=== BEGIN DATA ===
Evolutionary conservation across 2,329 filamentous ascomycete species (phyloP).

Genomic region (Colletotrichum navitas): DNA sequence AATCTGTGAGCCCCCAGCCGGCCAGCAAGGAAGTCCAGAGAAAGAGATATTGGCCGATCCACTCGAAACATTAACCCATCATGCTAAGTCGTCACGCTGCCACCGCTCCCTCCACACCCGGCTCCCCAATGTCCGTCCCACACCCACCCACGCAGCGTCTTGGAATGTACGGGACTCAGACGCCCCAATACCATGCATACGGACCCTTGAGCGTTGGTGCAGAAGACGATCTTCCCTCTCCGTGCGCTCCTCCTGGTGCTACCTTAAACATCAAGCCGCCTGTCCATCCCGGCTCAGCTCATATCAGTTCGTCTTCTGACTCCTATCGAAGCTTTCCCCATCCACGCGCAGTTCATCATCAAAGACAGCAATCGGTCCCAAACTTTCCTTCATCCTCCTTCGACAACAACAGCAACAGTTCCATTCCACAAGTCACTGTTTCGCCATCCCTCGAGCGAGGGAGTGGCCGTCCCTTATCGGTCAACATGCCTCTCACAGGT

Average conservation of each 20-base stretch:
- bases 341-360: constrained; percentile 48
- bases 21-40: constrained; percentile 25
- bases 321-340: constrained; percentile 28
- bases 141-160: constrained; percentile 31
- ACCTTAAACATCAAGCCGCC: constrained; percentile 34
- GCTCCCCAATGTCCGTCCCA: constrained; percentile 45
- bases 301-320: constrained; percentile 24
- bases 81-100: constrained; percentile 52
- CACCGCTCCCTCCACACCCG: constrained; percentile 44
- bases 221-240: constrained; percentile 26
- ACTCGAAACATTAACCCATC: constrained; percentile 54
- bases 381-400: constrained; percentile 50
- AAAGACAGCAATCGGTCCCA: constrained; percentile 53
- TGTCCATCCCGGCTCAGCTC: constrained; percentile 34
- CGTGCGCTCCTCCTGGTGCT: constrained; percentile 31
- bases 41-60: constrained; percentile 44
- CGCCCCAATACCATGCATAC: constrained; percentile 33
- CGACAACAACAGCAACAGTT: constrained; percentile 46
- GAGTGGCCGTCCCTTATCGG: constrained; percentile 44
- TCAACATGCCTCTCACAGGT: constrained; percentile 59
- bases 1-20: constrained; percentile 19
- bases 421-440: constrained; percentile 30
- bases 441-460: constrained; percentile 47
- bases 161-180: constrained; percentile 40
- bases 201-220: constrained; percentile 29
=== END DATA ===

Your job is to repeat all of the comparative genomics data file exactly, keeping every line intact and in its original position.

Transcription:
Evolutionary conservation across 2,329 filamentous ascomycete species (phyloP).

Genomic region (Colletotrichum navitas): DNA sequence AATCTGTGAGCCCCCAGCCGGCCAGCAAGGAAGTCCAGAGAAAGAGATATTGGCCGATCCACTCGAAACATTAACCCATCATGCTAAGTCGTCACGCTGCCACCGCTCCCTCCACACCCGGCTCCCCAATGTCCGTCCCACACCCACCCACGCAGCGTCTTGGAATGTACGGGACTCAGACGCCCCAATACCATGCATACGGACCCTTGAGCGTTGGTGCAGAAGACGATCTTCCCTCTCCGTGCGCTCCTCCTGGTGCTACCTTAAACATCAAGCCGCCTGTCCATCCCGGCTCAGCTCATATCAGTTCGTCTTCTGACTCCTATCGAAGCTTTCCCCATCCACGCGCAGTTCATCATCAAAGACAGCAATCGGTCCCAAACTTTCCTTCATCCTCCTTCGACAACAACAGCAACAGTTCCATTCCACAAGTCACTGTTTCGCCATCCCTCGAGCGAGGGAGTGGCCGTCCCTTATCGGTCAACATGCCTCTCACAGGT

Average conservation of each 20-base stretch:
- bases 341-360: constrained; percentile 48
- bases 21-40: constrained; percentile 25
- bases 321-340: constrained; percentile 28
- bases 141-160: constrained; percentile 31
- ACCTTAAACATCAAGCCGCC: constrained; percentile 34
- GCTCCCCAATGTCCGTCCCA: constrained; percentile 45
- bases 301-320: constrained; percentile 24
- bases 81-100: constrained; percentile 52
- CACCGCTCCCTCCACACCCG: constrained; percentile 44
- bases 221-240: constrained; percentile 26
- ACTCGAAACATTAACCCATC: constrained; percentile 54
- bases 381-400: constrained; percentile 50
- AAAGACAGCAATCGGTCCCA: constrained; percentile 53
- TGTCCATCCCGGCTCAGCTC: constrained; percentile 34
- CGTGCGCTCCTCCTGGTGCT: constrained; percentile 31
- bases 41-60: constrained; percentile 44
- CGCCCCAATACCATGCATAC: constrained; percentile 33
- CGACAACAACAGCAACAGTT: constrained; percentile 46
- GAGTGGCCGTCCCTTATCGG: constrained; percentile 44
- TCAACATGCCTCTCACAGGT: constrained; percentile 59
- bases 1-20: constrained; percentile 19
- bases 421-440: constrained; percentile 30
- bases 441-460: constrained; percentile 47
- bases 161-180: constrained; percentile 40
- bases 201-220: constrained; percentile 29